Because the three areas in question do have a common underpinning, as illustrated by the diagram accompanying this article: atheism, skeptical inquiry, and political philosophy are all exercises in critical thinking and rational analysis. The differences among them is in the relative role that philosophical and scientific/empirical considerations play in each case.In Massimo's view, the problem is that some people talk about scientific issues using the discourse of their political philosophy or religion, talk of religious issues in scientific terms, and so on. I don't think he's saying that these areas are "non-overlapping magisteria," rather I believe he is saying that what counts as sound reasoning in one discourse doesn't necessarily work in another. Thoughts?
That is why, for instance, I can coherently say that Penn and Teller are wrong about their libertarianism and about their position on global warming: in the first case, I am talking about philosophy, in the second about science. There is, of course, much more leeway in the first than in the second case. That’s also why there is no contradiction in me praising Bill Maher for his political views and yet thinking of him as a hopelessly inept commentator when it comes to his opinions on medicine. To consider one more example, this is also how I can agree with Dawkins’ and Coyne’s philosophical positions (and disagree with “accommodationists” like Ken Miller) and yet distance myself from them on the ground that I think they are stretching the tools of science beyond what is reasonable.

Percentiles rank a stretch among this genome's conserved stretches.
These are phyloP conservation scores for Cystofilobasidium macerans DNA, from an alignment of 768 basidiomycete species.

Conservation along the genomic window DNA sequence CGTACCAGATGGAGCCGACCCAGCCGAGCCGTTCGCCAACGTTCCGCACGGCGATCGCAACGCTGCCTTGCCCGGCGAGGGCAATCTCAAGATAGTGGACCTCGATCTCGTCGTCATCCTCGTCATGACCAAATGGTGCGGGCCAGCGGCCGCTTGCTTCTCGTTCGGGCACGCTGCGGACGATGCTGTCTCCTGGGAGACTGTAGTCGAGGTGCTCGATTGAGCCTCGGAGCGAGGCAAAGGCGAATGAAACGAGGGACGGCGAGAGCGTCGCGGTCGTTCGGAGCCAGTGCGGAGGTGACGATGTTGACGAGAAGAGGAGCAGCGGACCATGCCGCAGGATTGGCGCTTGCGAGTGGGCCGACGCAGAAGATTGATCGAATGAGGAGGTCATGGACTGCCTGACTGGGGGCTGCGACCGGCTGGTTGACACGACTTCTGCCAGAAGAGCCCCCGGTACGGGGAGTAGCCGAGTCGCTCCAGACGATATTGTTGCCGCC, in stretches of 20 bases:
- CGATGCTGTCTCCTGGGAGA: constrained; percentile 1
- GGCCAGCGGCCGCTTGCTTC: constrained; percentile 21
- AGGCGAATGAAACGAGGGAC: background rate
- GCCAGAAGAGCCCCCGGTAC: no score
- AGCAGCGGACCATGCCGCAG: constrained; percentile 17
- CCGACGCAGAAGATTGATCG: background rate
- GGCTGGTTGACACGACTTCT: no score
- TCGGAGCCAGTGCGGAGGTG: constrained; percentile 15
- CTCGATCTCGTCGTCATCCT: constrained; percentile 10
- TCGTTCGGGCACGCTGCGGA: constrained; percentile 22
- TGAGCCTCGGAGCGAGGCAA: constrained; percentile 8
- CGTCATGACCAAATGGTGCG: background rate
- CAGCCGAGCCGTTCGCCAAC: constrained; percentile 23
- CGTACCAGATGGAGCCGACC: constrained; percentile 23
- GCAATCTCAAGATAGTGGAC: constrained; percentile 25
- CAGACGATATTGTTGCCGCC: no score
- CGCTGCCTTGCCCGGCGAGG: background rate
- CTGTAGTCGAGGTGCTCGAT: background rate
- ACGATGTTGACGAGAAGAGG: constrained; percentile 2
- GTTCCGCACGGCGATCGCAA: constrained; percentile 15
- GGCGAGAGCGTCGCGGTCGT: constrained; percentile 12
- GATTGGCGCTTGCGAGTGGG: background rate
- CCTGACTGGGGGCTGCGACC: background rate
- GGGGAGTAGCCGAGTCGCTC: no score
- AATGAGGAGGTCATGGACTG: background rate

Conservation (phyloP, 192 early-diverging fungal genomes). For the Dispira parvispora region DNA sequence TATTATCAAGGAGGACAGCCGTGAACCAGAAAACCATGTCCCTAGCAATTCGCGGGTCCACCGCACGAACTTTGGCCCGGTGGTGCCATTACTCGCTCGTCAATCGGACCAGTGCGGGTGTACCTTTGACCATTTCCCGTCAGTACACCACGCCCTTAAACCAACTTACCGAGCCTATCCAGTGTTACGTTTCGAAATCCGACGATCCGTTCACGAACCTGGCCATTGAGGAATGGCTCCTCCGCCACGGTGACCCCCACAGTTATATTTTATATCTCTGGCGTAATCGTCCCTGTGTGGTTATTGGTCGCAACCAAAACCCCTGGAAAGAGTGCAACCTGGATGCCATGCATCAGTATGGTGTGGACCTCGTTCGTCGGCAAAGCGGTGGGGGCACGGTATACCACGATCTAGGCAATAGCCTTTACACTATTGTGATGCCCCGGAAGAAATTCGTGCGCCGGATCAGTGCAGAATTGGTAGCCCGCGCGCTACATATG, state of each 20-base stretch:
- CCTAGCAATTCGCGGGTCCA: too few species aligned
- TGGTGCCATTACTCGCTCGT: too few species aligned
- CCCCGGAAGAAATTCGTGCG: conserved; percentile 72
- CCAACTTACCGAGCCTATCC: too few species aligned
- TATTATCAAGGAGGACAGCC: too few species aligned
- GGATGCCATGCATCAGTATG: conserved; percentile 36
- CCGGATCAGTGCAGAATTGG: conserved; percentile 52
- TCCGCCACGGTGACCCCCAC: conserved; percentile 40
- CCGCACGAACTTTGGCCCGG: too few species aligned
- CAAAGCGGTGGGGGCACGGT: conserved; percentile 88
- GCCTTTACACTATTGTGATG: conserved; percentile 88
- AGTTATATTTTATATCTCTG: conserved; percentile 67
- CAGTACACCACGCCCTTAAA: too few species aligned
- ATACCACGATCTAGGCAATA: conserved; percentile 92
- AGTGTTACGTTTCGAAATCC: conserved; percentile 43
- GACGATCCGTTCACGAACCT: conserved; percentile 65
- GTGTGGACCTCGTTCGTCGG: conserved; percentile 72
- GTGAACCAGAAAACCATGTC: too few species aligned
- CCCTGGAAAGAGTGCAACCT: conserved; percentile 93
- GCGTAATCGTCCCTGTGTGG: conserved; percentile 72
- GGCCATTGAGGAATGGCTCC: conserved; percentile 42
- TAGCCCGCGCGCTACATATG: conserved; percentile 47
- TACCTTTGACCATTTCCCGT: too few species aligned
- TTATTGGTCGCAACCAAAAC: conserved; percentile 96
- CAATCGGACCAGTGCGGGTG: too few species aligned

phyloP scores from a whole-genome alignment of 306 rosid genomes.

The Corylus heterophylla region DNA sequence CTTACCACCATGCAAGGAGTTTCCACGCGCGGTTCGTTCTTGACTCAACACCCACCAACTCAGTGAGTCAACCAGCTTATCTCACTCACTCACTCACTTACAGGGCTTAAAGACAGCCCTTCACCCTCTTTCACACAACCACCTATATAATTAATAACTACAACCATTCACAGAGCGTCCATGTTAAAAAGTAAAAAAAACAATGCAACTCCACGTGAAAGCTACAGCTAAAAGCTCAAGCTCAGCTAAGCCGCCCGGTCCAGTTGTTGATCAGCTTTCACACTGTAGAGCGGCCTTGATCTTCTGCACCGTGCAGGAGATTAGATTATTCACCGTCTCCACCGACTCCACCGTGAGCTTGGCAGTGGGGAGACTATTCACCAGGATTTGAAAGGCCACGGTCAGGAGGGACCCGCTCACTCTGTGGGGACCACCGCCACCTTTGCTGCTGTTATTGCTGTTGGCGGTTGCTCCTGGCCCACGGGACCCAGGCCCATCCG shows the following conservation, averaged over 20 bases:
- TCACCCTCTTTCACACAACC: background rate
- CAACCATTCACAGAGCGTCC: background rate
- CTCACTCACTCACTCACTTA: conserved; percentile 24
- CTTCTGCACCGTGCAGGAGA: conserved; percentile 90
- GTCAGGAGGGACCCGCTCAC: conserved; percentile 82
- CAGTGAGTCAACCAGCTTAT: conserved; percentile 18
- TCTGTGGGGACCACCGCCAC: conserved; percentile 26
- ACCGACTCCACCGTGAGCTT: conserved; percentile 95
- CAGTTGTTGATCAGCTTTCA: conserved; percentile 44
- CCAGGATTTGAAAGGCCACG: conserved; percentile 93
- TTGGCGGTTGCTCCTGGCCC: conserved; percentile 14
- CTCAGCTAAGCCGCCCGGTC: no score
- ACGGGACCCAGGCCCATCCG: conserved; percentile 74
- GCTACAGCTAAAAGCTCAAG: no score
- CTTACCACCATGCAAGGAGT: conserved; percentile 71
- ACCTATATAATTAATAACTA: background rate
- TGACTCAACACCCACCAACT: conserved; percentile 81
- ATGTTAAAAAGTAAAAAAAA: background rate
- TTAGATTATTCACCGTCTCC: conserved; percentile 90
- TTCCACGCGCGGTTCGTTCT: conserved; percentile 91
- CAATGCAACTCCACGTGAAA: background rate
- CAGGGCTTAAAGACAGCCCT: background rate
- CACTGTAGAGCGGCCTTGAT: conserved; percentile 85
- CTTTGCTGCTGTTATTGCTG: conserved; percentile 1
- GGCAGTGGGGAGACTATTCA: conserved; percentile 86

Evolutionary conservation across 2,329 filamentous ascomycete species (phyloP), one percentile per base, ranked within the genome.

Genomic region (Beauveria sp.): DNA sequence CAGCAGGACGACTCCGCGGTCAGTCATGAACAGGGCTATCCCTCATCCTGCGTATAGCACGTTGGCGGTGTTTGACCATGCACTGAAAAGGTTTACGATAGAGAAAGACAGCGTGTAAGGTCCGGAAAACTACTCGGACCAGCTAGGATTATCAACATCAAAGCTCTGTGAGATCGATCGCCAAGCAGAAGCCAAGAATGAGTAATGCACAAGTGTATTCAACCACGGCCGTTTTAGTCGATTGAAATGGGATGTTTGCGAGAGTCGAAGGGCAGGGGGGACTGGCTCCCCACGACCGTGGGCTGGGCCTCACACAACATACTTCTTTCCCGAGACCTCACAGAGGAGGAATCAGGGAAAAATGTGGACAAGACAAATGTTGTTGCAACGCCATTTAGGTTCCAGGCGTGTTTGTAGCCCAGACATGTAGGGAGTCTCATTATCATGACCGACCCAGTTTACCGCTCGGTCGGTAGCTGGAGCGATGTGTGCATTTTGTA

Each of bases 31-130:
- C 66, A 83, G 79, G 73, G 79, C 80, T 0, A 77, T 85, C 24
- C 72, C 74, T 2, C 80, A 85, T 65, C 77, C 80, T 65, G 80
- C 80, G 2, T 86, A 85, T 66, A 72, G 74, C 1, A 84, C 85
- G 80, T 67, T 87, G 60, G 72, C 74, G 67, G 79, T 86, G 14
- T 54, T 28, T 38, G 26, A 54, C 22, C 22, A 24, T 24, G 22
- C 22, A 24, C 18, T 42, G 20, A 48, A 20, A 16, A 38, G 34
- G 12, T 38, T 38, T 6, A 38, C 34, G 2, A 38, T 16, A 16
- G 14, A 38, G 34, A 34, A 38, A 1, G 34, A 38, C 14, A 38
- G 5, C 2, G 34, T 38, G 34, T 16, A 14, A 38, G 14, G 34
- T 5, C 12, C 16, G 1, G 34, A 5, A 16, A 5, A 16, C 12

Wednesday, October 21, 2009
The "Boundary" Issue in the Skeptic Movement
As alluded to in my post about Bill Maher, a hot topic among skeptics right now is the proper bounds of skeptical inquiry. Massimo Pigliucci, contributor to Skeptical Inquirer and blogger, has some thoughts on the matter here. He ponders why if the domains of the skeptical inquiry, political philosophy, and atheism are are so well defined, do we so often see so much "crosstalk" between them: